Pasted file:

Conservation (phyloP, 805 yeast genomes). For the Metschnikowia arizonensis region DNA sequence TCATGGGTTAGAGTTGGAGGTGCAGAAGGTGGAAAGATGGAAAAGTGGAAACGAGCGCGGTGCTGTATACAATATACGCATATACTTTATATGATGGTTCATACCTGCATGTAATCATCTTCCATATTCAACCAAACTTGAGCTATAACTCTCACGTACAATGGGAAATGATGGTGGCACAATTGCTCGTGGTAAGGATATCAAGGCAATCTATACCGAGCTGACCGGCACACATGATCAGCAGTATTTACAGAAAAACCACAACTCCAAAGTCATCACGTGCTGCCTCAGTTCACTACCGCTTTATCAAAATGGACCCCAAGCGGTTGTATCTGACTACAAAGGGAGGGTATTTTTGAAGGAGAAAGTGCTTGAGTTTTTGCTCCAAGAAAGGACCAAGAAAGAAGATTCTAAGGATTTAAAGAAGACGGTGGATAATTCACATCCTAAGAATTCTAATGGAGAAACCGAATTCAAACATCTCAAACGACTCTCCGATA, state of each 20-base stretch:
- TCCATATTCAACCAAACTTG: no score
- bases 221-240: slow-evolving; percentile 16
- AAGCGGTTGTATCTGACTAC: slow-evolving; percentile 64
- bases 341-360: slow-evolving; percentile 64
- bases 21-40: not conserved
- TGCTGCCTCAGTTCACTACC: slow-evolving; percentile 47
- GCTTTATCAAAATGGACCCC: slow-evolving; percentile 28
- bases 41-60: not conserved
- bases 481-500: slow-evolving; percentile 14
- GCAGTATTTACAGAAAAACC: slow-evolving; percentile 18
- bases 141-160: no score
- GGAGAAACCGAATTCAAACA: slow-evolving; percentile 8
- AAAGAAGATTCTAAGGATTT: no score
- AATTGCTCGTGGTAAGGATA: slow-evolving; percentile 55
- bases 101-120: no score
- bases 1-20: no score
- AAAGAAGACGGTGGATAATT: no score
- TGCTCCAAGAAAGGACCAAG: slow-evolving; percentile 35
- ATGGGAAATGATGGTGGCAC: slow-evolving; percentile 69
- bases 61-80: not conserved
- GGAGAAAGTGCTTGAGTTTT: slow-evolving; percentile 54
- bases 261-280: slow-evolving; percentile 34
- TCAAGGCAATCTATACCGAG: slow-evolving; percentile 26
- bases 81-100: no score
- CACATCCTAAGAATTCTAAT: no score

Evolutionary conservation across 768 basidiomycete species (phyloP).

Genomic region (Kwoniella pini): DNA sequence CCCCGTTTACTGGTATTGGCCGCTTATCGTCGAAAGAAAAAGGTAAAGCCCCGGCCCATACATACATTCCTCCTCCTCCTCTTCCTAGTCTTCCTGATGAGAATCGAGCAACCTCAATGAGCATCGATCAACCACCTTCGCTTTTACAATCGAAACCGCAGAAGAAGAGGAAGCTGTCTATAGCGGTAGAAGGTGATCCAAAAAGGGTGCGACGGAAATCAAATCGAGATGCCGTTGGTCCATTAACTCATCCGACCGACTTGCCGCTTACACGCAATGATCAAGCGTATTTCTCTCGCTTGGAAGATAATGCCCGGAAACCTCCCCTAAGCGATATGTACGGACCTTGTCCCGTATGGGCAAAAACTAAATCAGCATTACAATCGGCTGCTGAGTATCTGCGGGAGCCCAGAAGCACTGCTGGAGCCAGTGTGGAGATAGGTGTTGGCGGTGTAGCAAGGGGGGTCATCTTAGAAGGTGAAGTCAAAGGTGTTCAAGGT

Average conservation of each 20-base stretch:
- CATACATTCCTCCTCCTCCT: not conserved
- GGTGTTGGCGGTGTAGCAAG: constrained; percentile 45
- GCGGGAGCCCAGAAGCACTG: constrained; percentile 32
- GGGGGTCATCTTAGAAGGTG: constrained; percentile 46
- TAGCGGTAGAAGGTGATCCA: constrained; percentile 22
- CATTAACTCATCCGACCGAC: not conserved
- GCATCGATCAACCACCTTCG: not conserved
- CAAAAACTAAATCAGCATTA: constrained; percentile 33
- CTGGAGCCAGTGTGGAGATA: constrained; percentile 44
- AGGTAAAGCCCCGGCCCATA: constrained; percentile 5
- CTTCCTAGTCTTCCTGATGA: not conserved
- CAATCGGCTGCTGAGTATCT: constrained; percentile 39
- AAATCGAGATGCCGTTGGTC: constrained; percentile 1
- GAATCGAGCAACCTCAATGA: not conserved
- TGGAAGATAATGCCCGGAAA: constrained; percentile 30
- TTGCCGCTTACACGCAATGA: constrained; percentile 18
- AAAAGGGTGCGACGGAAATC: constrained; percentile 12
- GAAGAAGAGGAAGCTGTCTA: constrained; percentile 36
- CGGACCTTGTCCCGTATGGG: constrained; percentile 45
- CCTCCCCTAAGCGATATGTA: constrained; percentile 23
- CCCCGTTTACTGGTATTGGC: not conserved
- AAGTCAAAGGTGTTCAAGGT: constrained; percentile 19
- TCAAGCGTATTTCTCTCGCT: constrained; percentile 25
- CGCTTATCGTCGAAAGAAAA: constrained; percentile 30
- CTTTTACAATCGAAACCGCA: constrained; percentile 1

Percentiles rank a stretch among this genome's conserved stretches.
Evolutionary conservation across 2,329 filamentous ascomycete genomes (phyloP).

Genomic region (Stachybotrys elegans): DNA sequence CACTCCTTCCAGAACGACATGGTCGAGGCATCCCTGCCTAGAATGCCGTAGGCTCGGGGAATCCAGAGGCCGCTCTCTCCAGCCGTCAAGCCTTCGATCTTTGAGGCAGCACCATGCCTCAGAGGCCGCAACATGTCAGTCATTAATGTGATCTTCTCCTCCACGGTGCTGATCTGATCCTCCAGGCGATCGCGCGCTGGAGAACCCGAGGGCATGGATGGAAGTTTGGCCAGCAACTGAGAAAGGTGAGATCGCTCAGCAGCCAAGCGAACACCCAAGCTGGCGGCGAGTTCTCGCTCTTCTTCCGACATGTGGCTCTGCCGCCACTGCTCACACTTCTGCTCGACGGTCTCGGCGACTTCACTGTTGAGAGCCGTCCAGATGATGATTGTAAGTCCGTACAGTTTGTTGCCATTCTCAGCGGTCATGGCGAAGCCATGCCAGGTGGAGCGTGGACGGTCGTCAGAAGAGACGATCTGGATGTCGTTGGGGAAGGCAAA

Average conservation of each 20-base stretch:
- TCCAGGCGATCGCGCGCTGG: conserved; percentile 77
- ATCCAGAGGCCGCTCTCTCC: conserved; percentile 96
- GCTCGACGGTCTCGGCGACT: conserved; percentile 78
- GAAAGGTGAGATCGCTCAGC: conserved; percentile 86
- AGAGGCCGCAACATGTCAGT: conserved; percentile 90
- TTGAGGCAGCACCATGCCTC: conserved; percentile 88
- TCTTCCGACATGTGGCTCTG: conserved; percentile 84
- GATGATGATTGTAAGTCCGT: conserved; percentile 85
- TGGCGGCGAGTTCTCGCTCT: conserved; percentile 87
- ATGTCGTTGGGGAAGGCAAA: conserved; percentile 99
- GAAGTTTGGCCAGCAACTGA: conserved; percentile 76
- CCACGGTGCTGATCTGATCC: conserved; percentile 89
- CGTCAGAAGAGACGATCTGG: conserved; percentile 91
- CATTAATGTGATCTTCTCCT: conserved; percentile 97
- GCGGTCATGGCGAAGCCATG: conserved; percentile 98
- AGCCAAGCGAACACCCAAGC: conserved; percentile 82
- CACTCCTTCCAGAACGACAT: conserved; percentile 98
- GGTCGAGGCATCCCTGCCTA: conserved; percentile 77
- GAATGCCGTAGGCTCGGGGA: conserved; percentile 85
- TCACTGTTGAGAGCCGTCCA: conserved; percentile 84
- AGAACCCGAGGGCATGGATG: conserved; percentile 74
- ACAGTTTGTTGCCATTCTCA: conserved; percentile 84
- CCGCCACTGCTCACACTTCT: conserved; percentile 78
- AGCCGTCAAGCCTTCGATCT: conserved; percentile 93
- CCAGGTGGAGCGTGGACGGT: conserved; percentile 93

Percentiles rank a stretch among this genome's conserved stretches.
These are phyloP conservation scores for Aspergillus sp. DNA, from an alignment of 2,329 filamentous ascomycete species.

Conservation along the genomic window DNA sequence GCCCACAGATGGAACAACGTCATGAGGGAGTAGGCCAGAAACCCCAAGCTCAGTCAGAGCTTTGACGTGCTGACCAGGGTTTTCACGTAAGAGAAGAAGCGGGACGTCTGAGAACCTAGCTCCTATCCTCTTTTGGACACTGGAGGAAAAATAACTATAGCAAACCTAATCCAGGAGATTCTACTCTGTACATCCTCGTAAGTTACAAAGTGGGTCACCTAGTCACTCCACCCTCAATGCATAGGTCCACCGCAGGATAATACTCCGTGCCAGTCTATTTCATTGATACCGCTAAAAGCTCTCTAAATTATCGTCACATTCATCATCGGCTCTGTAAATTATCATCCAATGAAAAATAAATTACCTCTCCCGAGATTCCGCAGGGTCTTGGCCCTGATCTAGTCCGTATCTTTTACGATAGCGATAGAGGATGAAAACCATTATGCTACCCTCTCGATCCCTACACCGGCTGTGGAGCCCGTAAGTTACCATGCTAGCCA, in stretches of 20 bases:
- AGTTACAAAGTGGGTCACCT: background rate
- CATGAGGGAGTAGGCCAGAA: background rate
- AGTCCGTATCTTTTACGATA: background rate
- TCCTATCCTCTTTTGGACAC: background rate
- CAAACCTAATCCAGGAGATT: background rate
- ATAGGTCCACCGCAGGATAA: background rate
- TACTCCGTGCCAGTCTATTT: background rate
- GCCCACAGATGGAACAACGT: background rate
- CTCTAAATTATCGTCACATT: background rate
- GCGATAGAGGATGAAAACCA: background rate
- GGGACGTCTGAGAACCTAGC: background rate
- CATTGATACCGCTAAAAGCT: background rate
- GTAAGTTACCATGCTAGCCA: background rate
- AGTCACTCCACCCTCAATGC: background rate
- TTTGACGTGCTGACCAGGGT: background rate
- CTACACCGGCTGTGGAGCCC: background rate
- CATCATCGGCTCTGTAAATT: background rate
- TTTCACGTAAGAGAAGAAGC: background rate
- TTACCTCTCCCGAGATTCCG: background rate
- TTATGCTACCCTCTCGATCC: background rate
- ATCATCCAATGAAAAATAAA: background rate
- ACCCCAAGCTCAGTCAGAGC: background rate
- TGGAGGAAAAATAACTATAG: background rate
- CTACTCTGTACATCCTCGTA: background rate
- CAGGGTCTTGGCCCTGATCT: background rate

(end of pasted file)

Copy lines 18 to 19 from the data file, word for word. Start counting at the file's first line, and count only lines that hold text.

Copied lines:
- AAAGAAGACGGTGGATAATT: no score
- TGCTCCAAGAAAGGACCAAG: slow-evolving; percentile 35